Mr Matheson said of the review: “I spoke to Sir Peter Hendy and Grant Shapps and again made clear that transport infrastructure is a devolved matter and the Union Connectivity Review was established without any discussion and consultation with Scotland, Wales and NI.

“We will always seek to engage constructively with the UK Government, but never in a way that undermines the devolution settlement. This review is a systematic attack on the Scottish Parliament’s powers – a power grab that fundamentally undermines devolution.

“We already have a robust process for evidencing future transport infrastructure investment in Scotland – STPR2, not the Union Connectivity Review. We will consider the UCR Interim report and respond in due course.

“What Scotland really needs now is an infrastructure-led economic recovery to deliver new jobs and speed up the transition to net zero, which won’t be possible with the 5 per cent cut to our capital budget in the UK Spending Review for 2021/22.”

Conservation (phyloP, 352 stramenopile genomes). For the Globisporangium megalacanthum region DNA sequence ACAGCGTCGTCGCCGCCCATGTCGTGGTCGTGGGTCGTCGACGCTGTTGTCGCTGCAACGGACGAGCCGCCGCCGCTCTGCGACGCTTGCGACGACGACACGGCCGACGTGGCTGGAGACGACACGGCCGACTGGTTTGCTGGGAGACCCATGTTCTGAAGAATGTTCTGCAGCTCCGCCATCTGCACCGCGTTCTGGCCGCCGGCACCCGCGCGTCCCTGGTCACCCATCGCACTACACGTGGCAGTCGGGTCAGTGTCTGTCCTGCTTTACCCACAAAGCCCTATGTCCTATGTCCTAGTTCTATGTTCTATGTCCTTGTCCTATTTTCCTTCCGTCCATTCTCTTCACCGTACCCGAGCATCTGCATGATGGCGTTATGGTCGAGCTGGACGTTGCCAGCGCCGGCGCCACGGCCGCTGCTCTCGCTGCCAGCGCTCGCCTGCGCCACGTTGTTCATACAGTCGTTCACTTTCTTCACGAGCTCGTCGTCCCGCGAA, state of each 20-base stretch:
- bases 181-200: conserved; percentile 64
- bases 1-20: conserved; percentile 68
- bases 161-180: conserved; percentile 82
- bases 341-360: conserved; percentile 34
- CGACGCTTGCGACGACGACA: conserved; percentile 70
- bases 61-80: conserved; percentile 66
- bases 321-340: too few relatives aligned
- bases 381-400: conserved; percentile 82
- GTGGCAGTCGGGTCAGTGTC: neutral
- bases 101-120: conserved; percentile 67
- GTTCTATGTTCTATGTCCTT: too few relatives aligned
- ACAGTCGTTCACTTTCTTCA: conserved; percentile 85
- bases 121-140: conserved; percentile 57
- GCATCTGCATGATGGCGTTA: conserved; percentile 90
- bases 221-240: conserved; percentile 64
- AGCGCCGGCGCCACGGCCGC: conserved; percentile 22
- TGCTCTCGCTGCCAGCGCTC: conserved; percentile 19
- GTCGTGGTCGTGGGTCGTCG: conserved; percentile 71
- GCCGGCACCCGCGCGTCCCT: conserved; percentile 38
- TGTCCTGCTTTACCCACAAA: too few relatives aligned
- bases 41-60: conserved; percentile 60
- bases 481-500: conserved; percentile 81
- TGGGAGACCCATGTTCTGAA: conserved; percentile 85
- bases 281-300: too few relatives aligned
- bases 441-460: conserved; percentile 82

Mr Johnson said: "It’s now time to build back better in a way which brings every corner of the UK closer together.

“We will harness the incredible power of infrastructure to level up parts of our country that have too long been left off the transport map.

"This pioneering review by Sir Peter Hendy gives us the tools we need to deliver on our ambitions for a UK-wide transport network that encompasses sea, rail, and road – and I also want to cut passenger duty on domestic flights so we can support connectivity across the country.”

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Transport secretary Grant Shapps said: “As we build back better from Covid, it is more important than ever that we level-up every corner of our great country.

“Quality transport infrastructure is key to achieving that, which is why we are committed to boosting connectivity and bringing communities across the UK even closer together.”